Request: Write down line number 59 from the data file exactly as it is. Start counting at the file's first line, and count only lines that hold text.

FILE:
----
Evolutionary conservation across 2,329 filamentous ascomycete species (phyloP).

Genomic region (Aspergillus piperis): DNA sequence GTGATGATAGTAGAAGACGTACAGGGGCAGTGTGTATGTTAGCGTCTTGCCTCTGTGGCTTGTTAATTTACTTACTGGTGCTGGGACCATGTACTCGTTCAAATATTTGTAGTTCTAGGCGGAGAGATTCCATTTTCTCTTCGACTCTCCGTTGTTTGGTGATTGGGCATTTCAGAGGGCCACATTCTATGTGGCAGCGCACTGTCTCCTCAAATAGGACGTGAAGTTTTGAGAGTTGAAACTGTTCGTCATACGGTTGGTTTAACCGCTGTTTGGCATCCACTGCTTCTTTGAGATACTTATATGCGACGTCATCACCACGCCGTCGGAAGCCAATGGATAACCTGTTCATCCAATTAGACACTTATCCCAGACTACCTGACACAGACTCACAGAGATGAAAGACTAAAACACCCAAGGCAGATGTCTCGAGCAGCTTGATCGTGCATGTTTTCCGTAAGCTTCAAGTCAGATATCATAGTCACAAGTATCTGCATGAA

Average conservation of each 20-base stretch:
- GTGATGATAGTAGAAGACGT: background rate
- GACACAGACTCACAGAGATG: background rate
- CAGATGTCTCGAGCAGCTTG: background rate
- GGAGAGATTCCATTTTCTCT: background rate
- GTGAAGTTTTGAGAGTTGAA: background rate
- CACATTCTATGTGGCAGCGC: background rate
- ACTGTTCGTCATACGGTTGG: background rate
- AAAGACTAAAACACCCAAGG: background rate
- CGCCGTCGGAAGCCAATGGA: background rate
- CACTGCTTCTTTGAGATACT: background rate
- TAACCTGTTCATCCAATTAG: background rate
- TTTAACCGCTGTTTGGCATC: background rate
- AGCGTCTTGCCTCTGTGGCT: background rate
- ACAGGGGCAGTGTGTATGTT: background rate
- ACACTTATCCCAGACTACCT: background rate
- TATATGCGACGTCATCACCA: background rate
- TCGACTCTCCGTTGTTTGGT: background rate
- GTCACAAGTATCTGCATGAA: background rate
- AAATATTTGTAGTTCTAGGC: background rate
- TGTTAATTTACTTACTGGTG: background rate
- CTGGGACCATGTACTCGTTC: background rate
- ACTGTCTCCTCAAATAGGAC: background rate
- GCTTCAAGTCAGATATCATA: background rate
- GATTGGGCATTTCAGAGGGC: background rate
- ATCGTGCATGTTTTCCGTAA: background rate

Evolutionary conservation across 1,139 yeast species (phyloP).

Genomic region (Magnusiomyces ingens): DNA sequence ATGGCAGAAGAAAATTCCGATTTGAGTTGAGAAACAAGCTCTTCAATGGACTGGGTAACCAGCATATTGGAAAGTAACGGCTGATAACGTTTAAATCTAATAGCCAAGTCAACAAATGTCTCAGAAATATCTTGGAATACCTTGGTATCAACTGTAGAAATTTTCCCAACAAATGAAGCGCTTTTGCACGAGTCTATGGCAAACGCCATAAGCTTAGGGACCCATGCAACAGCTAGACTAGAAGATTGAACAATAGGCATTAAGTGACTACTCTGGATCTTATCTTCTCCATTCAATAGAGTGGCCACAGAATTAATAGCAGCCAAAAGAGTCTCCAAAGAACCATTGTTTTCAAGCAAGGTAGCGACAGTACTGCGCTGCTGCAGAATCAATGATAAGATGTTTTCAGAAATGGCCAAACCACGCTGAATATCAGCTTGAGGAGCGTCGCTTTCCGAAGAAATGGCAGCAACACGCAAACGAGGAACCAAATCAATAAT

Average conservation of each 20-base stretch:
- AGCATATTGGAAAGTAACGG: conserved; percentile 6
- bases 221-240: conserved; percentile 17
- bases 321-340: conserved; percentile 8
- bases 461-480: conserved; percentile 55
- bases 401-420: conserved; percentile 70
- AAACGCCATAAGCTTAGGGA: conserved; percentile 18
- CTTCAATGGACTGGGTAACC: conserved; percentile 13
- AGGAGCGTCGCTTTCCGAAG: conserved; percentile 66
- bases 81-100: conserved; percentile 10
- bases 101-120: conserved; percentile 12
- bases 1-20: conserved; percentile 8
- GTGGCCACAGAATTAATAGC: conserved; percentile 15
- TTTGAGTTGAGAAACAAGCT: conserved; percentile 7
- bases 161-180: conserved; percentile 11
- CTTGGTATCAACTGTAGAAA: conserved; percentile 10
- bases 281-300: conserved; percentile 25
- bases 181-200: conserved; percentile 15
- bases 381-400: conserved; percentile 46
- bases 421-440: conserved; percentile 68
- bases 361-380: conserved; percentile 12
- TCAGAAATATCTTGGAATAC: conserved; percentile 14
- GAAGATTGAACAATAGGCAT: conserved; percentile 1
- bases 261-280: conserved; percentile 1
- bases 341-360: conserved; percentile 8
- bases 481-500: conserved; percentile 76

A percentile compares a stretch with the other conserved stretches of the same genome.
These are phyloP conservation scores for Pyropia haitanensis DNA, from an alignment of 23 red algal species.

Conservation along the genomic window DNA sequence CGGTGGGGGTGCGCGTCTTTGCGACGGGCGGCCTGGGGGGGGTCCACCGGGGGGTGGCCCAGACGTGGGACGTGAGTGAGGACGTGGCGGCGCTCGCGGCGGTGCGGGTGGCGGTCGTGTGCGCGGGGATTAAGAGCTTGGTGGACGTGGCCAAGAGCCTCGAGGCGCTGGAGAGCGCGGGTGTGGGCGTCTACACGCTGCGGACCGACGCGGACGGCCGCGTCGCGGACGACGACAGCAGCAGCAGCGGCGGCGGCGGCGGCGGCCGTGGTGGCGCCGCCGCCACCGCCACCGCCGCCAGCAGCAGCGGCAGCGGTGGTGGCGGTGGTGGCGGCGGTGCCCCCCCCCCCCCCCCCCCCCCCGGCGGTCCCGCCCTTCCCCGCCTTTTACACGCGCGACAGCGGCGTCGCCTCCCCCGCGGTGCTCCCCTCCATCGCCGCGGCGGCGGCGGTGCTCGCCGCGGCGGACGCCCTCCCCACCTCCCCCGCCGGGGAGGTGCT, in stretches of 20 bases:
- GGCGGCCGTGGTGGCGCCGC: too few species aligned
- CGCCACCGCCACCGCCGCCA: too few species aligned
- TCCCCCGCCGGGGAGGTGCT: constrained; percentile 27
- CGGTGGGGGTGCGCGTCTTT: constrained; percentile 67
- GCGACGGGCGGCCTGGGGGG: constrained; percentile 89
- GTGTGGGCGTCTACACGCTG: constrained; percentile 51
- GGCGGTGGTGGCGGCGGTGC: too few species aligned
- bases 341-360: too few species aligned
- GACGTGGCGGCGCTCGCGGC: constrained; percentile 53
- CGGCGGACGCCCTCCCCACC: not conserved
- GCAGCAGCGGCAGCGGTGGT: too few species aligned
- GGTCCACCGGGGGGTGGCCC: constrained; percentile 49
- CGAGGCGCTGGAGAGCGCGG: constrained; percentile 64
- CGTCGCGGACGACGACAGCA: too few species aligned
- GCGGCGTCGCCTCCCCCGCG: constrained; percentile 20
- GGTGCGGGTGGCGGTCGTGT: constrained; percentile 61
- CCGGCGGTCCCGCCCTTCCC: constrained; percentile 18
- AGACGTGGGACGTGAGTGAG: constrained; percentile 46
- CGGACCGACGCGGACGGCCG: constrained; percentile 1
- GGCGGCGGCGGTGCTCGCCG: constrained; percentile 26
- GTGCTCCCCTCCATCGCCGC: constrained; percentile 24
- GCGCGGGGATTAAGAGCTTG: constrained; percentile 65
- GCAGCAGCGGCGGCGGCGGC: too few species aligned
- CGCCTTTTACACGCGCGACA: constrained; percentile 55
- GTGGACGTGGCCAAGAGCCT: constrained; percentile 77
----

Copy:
Conservation along the genomic window DNA sequence CGGTGGGGGTGCGCGTCTTTGCGACGGGCGGCCTGGGGGGGGTCCACCGGGGGGTGGCCCAGACGTGGGACGTGAGTGAGGACGTGGCGGCGCTCGCGGCGGTGCGGGTGGCGGTCGTGTGCGCGGGGATTAAGAGCTTGGTGGACGTGGCCAAGAGCCTCGAGGCGCTGGAGAGCGCGGGTGTGGGCGTCTACACGCTGCGGACCGACGCGGACGGCCGCGTCGCGGACGACGACAGCAGCAGCAGCGGCGGCGGCGGCGGCGGCCGTGGTGGCGCCGCCGCCACCGCCACCGCCGCCAGCAGCAGCGGCAGCGGTGGTGGCGGTGGTGGCGGCGGTGCCCCCCCCCCCCCCCCCCCCCCCGGCGGTCCCGCCCTTCCCCGCCTTTTACACGCGCGACAGCGGCGTCGCCTCCCCCGCGGTGCTCCCCTCCATCGCCGCGGCGGCGGCGGTGCTCGCCGCGGCGGACGCCCTCCCCACCTCCCCCGCCGGGGAGGTGCT, in stretches of 20 bases: